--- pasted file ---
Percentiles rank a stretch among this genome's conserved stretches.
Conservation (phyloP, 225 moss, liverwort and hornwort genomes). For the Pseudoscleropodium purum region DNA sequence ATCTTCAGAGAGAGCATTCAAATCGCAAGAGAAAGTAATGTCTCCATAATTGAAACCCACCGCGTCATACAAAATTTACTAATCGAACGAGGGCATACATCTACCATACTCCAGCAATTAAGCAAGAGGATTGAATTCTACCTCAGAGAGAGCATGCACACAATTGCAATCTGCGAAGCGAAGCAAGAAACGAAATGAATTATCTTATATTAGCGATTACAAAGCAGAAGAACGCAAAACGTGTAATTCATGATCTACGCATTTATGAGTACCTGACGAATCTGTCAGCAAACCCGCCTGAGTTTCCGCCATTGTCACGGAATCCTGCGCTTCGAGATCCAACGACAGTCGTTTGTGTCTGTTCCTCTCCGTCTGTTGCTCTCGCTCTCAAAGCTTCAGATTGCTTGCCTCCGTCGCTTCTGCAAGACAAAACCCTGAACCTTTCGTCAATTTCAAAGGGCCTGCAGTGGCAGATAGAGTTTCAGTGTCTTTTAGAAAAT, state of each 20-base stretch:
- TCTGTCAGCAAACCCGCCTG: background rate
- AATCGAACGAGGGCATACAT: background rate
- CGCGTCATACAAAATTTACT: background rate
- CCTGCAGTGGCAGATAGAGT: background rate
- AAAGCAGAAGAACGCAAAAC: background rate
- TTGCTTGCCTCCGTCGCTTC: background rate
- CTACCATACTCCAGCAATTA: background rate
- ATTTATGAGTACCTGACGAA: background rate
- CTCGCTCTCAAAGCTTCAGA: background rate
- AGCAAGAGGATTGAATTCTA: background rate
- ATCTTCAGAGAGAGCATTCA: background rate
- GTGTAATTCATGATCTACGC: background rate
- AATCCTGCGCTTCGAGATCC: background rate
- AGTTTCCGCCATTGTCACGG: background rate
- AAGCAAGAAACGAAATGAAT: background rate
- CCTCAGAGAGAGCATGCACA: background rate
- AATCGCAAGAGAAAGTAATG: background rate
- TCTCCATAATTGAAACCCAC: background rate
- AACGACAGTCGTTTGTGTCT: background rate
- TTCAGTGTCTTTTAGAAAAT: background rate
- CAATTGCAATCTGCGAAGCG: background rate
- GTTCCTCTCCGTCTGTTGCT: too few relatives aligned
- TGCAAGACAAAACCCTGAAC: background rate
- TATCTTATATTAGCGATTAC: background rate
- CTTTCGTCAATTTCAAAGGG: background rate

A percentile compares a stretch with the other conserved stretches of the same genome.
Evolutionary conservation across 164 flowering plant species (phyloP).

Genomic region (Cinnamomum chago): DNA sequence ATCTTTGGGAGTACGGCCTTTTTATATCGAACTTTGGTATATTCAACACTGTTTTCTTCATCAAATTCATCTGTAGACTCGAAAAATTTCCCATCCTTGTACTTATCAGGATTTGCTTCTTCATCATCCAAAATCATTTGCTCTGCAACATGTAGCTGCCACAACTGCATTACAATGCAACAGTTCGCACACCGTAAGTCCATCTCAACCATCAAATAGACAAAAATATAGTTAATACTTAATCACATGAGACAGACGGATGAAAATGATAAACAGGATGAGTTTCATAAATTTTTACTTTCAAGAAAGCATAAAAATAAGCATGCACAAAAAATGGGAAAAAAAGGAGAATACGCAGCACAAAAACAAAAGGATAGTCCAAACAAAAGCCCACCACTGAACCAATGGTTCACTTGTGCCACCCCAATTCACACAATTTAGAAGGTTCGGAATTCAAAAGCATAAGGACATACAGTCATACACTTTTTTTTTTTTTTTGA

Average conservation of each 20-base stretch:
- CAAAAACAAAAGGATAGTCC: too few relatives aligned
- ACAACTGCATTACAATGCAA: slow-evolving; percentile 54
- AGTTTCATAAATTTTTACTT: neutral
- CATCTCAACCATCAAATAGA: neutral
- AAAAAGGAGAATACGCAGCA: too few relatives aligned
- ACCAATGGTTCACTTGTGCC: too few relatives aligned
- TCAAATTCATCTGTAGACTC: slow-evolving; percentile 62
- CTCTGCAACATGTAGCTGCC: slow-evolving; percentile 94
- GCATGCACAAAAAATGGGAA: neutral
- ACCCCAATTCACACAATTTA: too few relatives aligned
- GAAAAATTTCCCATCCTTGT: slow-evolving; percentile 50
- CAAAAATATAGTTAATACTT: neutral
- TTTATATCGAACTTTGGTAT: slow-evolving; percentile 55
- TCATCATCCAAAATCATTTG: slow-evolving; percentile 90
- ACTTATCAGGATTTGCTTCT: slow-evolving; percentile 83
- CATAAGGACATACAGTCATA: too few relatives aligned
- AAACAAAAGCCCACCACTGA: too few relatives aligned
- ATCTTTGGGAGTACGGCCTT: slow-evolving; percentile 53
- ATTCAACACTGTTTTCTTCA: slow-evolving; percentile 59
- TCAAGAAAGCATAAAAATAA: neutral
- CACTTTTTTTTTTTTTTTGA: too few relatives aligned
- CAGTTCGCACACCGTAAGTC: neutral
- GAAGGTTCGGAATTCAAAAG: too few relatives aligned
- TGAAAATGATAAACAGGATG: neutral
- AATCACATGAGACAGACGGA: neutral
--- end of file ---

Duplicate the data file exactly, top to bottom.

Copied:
Percentiles rank a stretch among this genome's conserved stretches.
Conservation (phyloP, 225 moss, liverwort and hornwort genomes). For the Pseudoscleropodium purum region DNA sequence ATCTTCAGAGAGAGCATTCAAATCGCAAGAGAAAGTAATGTCTCCATAATTGAAACCCACCGCGTCATACAAAATTTACTAATCGAACGAGGGCATACATCTACCATACTCCAGCAATTAAGCAAGAGGATTGAATTCTACCTCAGAGAGAGCATGCACACAATTGCAATCTGCGAAGCGAAGCAAGAAACGAAATGAATTATCTTATATTAGCGATTACAAAGCAGAAGAACGCAAAACGTGTAATTCATGATCTACGCATTTATGAGTACCTGACGAATCTGTCAGCAAACCCGCCTGAGTTTCCGCCATTGTCACGGAATCCTGCGCTTCGAGATCCAACGACAGTCGTTTGTGTCTGTTCCTCTCCGTCTGTTGCTCTCGCTCTCAAAGCTTCAGATTGCTTGCCTCCGTCGCTTCTGCAAGACAAAACCCTGAACCTTTCGTCAATTTCAAAGGGCCTGCAGTGGCAGATAGAGTTTCAGTGTCTTTTAGAAAAT, state of each 20-base stretch:
- TCTGTCAGCAAACCCGCCTG: background rate
- AATCGAACGAGGGCATACAT: background rate
- CGCGTCATACAAAATTTACT: background rate
- CCTGCAGTGGCAGATAGAGT: background rate
- AAAGCAGAAGAACGCAAAAC: background rate
- TTGCTTGCCTCCGTCGCTTC: background rate
- CTACCATACTCCAGCAATTA: background rate
- ATTTATGAGTACCTGACGAA: background rate
- CTCGCTCTCAAAGCTTCAGA: background rate
- AGCAAGAGGATTGAATTCTA: background rate
- ATCTTCAGAGAGAGCATTCA: background rate
- GTGTAATTCATGATCTACGC: background rate
- AATCCTGCGCTTCGAGATCC: background rate
- AGTTTCCGCCATTGTCACGG: background rate
- AAGCAAGAAACGAAATGAAT: background rate
- CCTCAGAGAGAGCATGCACA: background rate
- AATCGCAAGAGAAAGTAATG: background rate
- TCTCCATAATTGAAACCCAC: background rate
- AACGACAGTCGTTTGTGTCT: background rate
- TTCAGTGTCTTTTAGAAAAT: background rate
- CAATTGCAATCTGCGAAGCG: background rate
- GTTCCTCTCCGTCTGTTGCT: too few relatives aligned
- TGCAAGACAAAACCCTGAAC: background rate
- TATCTTATATTAGCGATTAC: background rate
- CTTTCGTCAATTTCAAAGGG: background rate

A percentile compares a stretch with the other conserved stretches of the same genome.
Evolutionary conservation across 164 flowering plant species (phyloP).

Genomic region (Cinnamomum chago): DNA sequence ATCTTTGGGAGTACGGCCTTTTTATATCGAACTTTGGTATATTCAACACTGTTTTCTTCATCAAATTCATCTGTAGACTCGAAAAATTTCCCATCCTTGTACTTATCAGGATTTGCTTCTTCATCATCCAAAATCATTTGCTCTGCAACATGTAGCTGCCACAACTGCATTACAATGCAACAGTTCGCACACCGTAAGTCCATCTCAACCATCAAATAGACAAAAATATAGTTAATACTTAATCACATGAGACAGACGGATGAAAATGATAAACAGGATGAGTTTCATAAATTTTTACTTTCAAGAAAGCATAAAAATAAGCATGCACAAAAAATGGGAAAAAAAGGAGAATACGCAGCACAAAAACAAAAGGATAGTCCAAACAAAAGCCCACCACTGAACCAATGGTTCACTTGTGCCACCCCAATTCACACAATTTAGAAGGTTCGGAATTCAAAAGCATAAGGACATACAGTCATACACTTTTTTTTTTTTTTTGA

Average conservation of each 20-base stretch:
- CAAAAACAAAAGGATAGTCC: too few relatives aligned
- ACAACTGCATTACAATGCAA: slow-evolving; percentile 54
- AGTTTCATAAATTTTTACTT: neutral
- CATCTCAACCATCAAATAGA: neutral
- AAAAAGGAGAATACGCAGCA: too few relatives aligned
- ACCAATGGTTCACTTGTGCC: too few relatives aligned
- TCAAATTCATCTGTAGACTC: slow-evolving; percentile 62
- CTCTGCAACATGTAGCTGCC: slow-evolving; percentile 94
- GCATGCACAAAAAATGGGAA: neutral
- ACCCCAATTCACACAATTTA: too few relatives aligned
- GAAAAATTTCCCATCCTTGT: slow-evolving; percentile 50
- CAAAAATATAGTTAATACTT: neutral
- TTTATATCGAACTTTGGTAT: slow-evolving; percentile 55
- TCATCATCCAAAATCATTTG: slow-evolving; percentile 90
- ACTTATCAGGATTTGCTTCT: slow-evolving; percentile 83
- CATAAGGACATACAGTCATA: too few relatives aligned
- AAACAAAAGCCCACCACTGA: too few relatives aligned
- ATCTTTGGGAGTACGGCCTT: slow-evolving; percentile 53
- ATTCAACACTGTTTTCTTCA: slow-evolving; percentile 59
- TCAAGAAAGCATAAAAATAA: neutral
- CACTTTTTTTTTTTTTTTGA: too few relatives aligned
- CAGTTCGCACACCGTAAGTC: neutral
- GAAGGTTCGGAATTCAAAAG: too few relatives aligned
- TGAAAATGATAAACAGGATG: neutral
- AATCACATGAGACAGACGGA: neutral